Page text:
After a sometimes-heated public debate, the Weddington town council voted 3-1 Tuesday night to approve a mixed-use conditional zoning application that will allow a two-story office building on Providence Road, between Weddington United Methodist Church and Hunter Farms.
The five-acre site at 13700 Providence Road, where an abandoned ranch-style house stands, will become home to a 15,000-square-foot office building that will house the corporate headquarters for Polivka International.
That site is now the only land parcel in Weddington with mixed-use zoning. The only other land in Weddington that is zoned for business is the parcel across the street that contains Weddington Corners Shopping Center and neighboring businesses.
Polivka International specializes in railroad infrastructure and industrial site development and is currently based in Warren, Ohio.
Polivka representative John Temple said the second story would house 9-12 corporate employees, and the first story would be rented office space. He said a number of physicians have contacted the company about leasing space for their offices.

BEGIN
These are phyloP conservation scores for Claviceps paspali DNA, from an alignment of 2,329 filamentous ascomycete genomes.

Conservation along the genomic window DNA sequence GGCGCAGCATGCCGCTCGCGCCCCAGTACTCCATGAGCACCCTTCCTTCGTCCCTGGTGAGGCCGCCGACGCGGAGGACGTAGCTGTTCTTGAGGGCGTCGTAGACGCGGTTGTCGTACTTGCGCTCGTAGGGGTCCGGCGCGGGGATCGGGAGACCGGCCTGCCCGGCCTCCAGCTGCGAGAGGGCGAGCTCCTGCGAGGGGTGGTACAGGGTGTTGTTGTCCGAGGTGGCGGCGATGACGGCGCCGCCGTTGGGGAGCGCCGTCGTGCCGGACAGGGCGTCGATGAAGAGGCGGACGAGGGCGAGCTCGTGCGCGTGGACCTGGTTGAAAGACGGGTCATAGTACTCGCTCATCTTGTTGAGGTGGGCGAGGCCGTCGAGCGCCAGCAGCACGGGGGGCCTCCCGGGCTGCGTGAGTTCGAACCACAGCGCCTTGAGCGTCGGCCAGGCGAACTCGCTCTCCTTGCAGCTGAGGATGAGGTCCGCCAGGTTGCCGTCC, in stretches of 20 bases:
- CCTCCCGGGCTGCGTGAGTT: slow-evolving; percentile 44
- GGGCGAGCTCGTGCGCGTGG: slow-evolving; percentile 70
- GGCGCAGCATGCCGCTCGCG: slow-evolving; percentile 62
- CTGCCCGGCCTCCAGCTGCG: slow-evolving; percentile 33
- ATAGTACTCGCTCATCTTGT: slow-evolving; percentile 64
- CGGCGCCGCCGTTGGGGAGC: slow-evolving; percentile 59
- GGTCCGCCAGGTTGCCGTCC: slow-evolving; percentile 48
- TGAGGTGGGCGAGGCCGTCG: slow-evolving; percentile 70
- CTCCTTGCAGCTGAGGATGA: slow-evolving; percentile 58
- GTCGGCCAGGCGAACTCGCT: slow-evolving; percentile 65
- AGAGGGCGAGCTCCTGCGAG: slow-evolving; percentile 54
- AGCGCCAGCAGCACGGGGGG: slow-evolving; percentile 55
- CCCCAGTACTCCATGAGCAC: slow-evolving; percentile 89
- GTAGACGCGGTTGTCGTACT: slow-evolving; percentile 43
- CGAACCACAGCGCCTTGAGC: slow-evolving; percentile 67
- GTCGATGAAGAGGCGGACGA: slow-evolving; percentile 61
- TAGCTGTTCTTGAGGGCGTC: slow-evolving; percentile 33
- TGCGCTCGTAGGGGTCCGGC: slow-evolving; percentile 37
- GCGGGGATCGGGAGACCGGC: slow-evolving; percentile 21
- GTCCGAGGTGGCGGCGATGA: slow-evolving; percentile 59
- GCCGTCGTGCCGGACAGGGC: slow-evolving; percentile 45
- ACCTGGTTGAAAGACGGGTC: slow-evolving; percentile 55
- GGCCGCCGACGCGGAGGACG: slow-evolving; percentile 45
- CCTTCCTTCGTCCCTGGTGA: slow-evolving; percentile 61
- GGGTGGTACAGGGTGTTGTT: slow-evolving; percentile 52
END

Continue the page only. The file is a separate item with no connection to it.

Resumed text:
Council members who voted for the zoning change were Daniel Barry, Pamela Hadley, and Barbara Harrison, who made the motion. Councilman Werner Thomisser opposed the zoning. Mayor Walker Davidson did not vote because he votes only when there is a tie, said Weddington Town Clerk Amy McCollum.
A three-quarters majority was required to approve the zoning because of a protest petition that was submitted by former Weddington Mayor Nancy Anderson. She opposed the zoning because of the potential negative impact on her family business, Hunter Farms.
Anderson was one of the 60-plus people who crowded into the town hall to hear the discussion and offer opinions. She asked Polivka to redraw their plans to increase the buffer between the proposed building and her property, and asked the council to postpone their decision until that time.
It was after 9 p.m. when Anderson spoke, and the council debated postponing the public hearing and their vote for a week, two weeks or a month. Temple said he would not be available at the times they proposed, and that delays and changes were costing the company.
At about 10 p.m., after some members of the public had left, the public hearing portion of the meeting began, with about a dozen speakers. The largest group of opponents came from the Steeplechase neighborhood behind the proposed site, though other neighborhoods were also represented.
Polivka International had supporters in the audience too. One of them was Elizabeth Propst, who said her family had owned land in Weddington for 150 years.
“I see so much selfishness in this room it’s pitiful,” she said. “You’re becoming like socialist people, communist people, telling (landowners) what to do.”
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